21 Jump Street's Crowd-Pleasing Antics

Vulgarity and bad behavior, elevated to the level of pop art.

| Fri Mar. 16, 2012 2:23 PM EDT
Jonah Hill, left, and Channing Tatum in "21 Jump Street" (2012).

21 Jump Street
Columbia Pictures
109 minutes

There's a scene in this film where decades of moviemaking magic—from Balked at the Altar to Pocket Monsters: Mewtwo's Counterattack—crystallize into one dynamic, surefire gag: Two undercover narcotics officers finally corner a drug-dealing madman. It took a messy, protracted car chase through the streets of LA—and a yachtload of ammo and stunts—to do it, but they got their man dead to rights. In an act of desperation, the criminal presses his pistol to the temple of a hostage. One of the cops takes careful aim, stiffens his posture, and drops a punchy catchphrase for justice:

You peaked in high school, motherfucker.

He squeezes the trigger and blasts a hole right through the man's dick. The buddy-cops cuff him, taunt him, happy-dance around him, and boisterously read him his Miranda rights. Meanwhile, a penis lies disengaged on the pavement, looking like a rumpled, dehydrated old sausage. The perp—in shock—frantically attempts to pick his derelict dong off the ground, using only his teeth.

Enthralling cinema. A stunning indictment of the age we live in.

But seriously, 21 Jump Street actually is impressive in a surprising number of ways. For starters, the fact that it is good is in itself a minor miracle. A year ago, if somebody had walked up to you and said, "Yo, dawg, they're remaking 21 Jump Street. You psyched?" the natural response would have been, "I'd rather watch molasses bake on a hot sidewalk."

For the uninitiated: The movie is an adaptation of the identically named crime drama that aired on Fox between 1987 and 1991. The series revolved around a multicultural squad of twentysomething officers who went undercover at high schools and youth hangouts to investigate drug trafficking and hate crimes. It's also known for launching the career of Johnny Depp. *

A taste:

There's nothing wrong with the original series; it truly was a hip, socially aware police procedural for disaffected Generation X-ers. It's just that a reboot of a show so thoroughly enshrined by its cult following seems inherently unnecessary.

The big-screen version succeeds precisely because it ditches any trace of late-'80s nostalgia and reinvents the series with different characters and a completely different style.

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The new 21 Jump Street moves the focus to rookie-cop duo Morton Schmidt and Greg Jenko. Back in the '90s, Morton (played by the—ahem—Oscar-nominated Jonah Hill) was a sexless, metal-mouthed outcast at his high school. Greg (a never-better Channing Tatum) was a bully and a popular numskull. Flash forward a few years, and they're best friends, fresh out of police academy.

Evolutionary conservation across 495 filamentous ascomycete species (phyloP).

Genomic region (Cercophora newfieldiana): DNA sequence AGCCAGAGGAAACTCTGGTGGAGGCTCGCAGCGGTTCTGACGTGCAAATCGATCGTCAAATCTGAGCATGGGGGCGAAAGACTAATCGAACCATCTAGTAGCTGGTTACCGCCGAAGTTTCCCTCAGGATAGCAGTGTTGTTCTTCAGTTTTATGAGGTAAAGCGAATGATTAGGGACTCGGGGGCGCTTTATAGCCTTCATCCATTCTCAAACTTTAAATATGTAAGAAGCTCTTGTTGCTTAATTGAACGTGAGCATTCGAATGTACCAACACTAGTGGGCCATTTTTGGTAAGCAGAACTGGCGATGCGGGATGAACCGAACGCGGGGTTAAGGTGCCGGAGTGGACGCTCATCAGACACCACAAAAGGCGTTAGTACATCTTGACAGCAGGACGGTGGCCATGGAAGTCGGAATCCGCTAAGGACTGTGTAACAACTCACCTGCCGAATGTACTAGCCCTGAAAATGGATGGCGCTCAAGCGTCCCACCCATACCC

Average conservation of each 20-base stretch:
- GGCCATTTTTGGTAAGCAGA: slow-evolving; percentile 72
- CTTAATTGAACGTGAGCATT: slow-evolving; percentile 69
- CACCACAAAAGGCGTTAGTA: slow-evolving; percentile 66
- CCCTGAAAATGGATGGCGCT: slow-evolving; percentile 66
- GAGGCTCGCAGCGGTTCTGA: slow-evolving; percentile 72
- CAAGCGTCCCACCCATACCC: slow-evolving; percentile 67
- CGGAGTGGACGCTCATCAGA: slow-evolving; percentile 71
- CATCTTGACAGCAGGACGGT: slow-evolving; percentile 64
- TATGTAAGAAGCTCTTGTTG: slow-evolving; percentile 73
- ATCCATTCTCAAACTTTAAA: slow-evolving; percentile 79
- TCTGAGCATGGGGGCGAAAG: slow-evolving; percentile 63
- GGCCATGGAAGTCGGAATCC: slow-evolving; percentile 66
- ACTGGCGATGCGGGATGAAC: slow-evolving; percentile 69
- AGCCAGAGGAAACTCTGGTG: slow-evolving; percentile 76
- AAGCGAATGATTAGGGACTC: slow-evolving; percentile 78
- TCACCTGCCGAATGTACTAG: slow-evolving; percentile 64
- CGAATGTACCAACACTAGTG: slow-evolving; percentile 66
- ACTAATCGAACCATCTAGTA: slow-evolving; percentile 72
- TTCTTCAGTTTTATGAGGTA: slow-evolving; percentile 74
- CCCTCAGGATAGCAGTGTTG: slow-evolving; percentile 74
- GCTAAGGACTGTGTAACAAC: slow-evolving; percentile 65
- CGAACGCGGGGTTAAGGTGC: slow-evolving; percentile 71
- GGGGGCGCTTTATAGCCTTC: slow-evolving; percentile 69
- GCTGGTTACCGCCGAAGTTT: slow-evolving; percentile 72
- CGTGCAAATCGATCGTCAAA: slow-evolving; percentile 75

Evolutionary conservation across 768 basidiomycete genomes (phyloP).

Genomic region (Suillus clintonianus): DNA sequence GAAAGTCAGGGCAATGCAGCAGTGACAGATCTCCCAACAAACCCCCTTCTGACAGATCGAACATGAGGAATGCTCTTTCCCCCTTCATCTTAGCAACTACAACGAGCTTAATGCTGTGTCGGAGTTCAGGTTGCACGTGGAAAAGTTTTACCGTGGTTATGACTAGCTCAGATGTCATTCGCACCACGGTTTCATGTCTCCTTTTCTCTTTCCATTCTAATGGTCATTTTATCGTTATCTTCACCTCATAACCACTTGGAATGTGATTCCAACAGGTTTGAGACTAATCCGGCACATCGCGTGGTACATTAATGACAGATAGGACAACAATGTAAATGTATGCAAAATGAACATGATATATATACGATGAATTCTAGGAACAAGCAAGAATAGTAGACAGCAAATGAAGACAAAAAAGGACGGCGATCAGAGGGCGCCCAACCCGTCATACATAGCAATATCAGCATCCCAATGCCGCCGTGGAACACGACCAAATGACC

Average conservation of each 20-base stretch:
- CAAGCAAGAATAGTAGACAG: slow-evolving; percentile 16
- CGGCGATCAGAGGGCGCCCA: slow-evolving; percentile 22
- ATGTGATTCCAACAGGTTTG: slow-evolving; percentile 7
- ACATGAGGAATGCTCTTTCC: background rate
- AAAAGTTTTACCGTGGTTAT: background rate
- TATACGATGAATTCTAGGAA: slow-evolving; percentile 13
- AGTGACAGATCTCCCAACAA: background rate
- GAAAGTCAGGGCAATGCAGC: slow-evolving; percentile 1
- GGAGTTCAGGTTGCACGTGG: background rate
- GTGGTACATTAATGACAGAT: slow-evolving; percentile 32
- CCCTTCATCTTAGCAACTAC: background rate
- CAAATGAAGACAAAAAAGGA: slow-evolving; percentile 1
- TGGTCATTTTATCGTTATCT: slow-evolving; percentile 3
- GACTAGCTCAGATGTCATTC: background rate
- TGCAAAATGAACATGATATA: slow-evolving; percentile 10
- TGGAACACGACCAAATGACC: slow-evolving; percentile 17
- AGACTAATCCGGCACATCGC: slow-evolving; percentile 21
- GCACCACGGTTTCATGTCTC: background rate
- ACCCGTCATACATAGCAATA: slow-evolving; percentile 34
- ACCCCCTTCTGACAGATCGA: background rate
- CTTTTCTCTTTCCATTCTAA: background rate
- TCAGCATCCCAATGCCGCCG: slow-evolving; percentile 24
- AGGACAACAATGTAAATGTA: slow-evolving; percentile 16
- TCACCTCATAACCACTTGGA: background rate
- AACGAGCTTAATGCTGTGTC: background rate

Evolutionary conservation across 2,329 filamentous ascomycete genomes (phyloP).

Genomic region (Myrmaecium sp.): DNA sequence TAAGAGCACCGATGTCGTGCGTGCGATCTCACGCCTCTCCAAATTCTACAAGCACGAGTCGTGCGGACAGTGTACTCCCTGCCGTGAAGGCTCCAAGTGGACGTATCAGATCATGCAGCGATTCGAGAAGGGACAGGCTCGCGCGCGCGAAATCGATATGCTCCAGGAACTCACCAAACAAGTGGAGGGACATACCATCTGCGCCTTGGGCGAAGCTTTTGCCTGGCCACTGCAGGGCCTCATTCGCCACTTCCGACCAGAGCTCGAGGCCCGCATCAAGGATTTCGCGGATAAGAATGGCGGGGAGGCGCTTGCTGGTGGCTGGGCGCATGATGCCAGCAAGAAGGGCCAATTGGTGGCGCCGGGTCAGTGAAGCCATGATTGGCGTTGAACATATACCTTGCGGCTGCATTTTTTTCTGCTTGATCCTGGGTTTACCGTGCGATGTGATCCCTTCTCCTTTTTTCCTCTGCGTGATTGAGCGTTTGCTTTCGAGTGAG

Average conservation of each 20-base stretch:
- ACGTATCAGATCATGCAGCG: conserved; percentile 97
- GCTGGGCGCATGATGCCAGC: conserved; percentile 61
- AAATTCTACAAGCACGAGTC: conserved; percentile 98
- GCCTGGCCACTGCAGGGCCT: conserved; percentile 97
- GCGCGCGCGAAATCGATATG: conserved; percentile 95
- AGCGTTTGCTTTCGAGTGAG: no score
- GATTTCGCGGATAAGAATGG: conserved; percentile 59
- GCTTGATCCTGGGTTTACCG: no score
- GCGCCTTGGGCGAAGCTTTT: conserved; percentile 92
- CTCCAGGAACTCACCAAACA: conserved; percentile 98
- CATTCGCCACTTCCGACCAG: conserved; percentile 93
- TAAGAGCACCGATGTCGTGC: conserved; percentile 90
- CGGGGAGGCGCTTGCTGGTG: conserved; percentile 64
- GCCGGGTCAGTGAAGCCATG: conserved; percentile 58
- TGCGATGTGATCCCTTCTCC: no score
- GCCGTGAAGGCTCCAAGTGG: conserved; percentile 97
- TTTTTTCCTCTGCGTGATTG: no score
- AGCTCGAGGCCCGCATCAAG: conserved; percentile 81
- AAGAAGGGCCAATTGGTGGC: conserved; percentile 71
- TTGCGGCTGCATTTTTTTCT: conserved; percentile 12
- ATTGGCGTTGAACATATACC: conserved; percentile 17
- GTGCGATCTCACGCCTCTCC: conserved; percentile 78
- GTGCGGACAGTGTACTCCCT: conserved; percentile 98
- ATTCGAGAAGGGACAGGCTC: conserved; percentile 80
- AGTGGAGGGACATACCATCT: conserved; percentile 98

After their horrendously botched efforts at parks patrol, their chief transfers them to the eponymous street to work undercover. From then on, it's one outrageous, gut-busting sequence after another. 

As Morton and Greg bumble their way to busting the synthetic-drug trade at a local school, they discover that youth culture has changed dramatically since The Chevy Chase Show went off the air. The in-crowd isn't composed of jocks or meatheads, but of environmentally conscious, Ivy League-bound students. Their de facto leader, Eric (Dave Franco), makes friendship bracelets and considers competitive sports "fascist." And the fetching Molly (Brie Larson, turning in her best performance since the first season of United States of Tara) has the hots for the mousy and cerebral Morton.

Thus grows the rift between the young partners, where Greg is relegated to chilling with tech-savvy nerds, and Morton gets the VIP treatment from the popular teens and the drug dealers.

The script, cowritten by Jonah Hill, lays on the sharp satire and politically incorrect digs. The 21 Jump St. boss, Capt. Dickson (a priceless Ice Cube), articulates it succinctly: "Embrace your stereotypes." And the film indeed capitalizes on entrenched stereotypes and genre conventions for all the rowdy fun they're worth. When Morton lashes out at the "backwards" taxonomies of "cool," he blames Glee for sanitizing teen culture. During the climactic prom night, the boys arrive in white suits and with a box full of white doves, so as to get the full John Woo ambience goin'. And the archetypal horny teacher, Ms. Griggs (Ellie Kemper, from Bridesmaids and The Office), is a welcome shot of oversexed awkwardness—she praises Greg's virility as having the pow of "two horny teenage boys."

Directors Phil Lord and Chris Miller kick their knack for irreverence and crisply edited melees into overdrive, staging brawls and shoot-outs with a Bourne Supremacy-meets-Pineapple Express verve. For one thing, 21 Jump Street has to be the first movie that successfully combines a high-speed limo chase with a thwarted blowjob. **

All told, the film is a rush of crowd-pleasing vulgarity and bad behavior, elevated to a level of pop art.

21 Jump Street gets a wide release on Friday, March 16. It is rated R for crude and sexual content, pervasive language, drug material, teen drinking, and some violence. Click here for local show times and tickets.

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* Yes, he has a cameo, and it's actually pretty great. No need to worry.

** Laudable oral-sex humor performed by versatile funnywoman Lindsey Broad—a rising star to look out for, fyi.

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